Wildland fires behaviour: wind effect versus Byram’s convective number and consequences upon the regime of propagation

Abstract : With fuel moisture content and slope, wind velocity (U W) is one of the major physical parameters that most affects the behaviour of wildland fires. The aim of this short paper was to revisit the relationship between the rate of spread (ROS) and the wind velocity, through the role played by the two forces governing the trajectory of the flame front and the plume, i.e. the buoyancy of the plume and the inertia due to wind. A large set of experimental data (at field and laboratory scale) from the literature was analysed, by introducing the ratio between these two forces, namely Byram's convective number N C and considering the relationship between the fire ROS/wind speed ratio and Byram's number. This short note was also an opportunity to make a point on particular issues, such as the existence of two regimes of propagation of surface fires (wind-driven fire vs plume-dominated fire), the relative importance of the two modes of heat transfer (by convection and radiation) on the propagation of a fire front, and others scientific debates animating the wildland fire community.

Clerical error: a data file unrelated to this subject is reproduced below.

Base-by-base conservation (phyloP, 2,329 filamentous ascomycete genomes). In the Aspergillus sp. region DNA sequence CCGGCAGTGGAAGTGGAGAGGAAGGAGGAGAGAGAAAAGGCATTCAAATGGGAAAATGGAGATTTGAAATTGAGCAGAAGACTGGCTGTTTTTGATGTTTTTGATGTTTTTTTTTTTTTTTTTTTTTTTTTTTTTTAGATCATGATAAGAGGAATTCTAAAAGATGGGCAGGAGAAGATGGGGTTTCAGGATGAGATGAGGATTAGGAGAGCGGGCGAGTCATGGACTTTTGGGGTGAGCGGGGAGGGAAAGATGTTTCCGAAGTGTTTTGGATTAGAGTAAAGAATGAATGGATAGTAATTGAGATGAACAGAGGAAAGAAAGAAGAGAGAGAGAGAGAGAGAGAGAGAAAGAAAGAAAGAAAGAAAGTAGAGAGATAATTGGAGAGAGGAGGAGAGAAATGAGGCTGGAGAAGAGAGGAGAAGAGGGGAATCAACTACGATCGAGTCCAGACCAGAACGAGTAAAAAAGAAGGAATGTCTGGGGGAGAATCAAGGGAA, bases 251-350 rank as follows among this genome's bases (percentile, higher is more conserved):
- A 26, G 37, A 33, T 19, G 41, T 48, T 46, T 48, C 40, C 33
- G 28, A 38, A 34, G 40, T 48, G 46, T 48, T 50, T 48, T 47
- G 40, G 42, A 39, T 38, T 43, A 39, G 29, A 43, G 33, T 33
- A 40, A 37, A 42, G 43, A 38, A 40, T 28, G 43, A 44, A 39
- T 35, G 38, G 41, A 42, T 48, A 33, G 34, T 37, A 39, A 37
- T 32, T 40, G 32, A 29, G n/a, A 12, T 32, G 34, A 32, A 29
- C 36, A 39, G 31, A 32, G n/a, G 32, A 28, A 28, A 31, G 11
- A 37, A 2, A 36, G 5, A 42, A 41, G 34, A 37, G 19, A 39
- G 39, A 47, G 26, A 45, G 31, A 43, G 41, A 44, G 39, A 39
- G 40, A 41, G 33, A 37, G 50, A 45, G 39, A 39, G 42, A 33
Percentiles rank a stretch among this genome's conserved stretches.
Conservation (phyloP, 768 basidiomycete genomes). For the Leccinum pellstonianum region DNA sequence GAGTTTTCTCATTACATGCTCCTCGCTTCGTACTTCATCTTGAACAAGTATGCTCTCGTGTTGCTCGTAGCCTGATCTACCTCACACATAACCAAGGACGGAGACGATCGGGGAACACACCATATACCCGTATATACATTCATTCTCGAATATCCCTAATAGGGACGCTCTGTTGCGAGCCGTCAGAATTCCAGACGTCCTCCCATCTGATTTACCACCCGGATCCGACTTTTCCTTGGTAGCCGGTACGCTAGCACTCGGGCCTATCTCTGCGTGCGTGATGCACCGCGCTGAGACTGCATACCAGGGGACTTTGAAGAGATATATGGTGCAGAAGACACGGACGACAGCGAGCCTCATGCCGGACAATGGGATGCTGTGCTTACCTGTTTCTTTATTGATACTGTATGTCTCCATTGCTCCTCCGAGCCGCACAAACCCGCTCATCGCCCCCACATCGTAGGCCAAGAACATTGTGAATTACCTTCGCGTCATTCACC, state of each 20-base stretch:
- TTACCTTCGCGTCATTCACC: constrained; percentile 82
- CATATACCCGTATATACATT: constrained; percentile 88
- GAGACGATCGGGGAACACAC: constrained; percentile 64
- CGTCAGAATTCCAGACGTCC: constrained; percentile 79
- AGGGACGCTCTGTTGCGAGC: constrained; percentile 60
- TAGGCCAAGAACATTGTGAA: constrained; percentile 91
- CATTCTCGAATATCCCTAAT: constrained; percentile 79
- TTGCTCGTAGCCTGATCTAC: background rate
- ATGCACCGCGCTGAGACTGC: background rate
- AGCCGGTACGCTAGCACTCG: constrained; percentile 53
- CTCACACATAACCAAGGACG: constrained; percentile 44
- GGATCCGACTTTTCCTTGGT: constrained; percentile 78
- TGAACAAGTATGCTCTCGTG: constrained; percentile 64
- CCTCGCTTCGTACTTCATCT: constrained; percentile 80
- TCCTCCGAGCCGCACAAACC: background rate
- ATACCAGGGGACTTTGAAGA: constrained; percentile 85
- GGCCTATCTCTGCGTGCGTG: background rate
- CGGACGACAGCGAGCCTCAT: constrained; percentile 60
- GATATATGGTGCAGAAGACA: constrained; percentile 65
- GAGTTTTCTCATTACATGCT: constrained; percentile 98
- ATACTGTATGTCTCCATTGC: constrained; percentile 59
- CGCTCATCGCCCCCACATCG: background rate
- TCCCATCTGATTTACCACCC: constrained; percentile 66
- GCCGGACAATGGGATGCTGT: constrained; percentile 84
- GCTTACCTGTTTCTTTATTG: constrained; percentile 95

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Dominique Morvan, Nicolas Frangieh. Wildland fires behaviour: wind effect versus Byram’s convective number and consequences upon the regime of propagation. International Journal of Wildland Fire, CSIRO Publishing, 2018, 27 (9), pp.636. ⟨10.1071/Wf18014⟩. ⟨hal-02114689⟩

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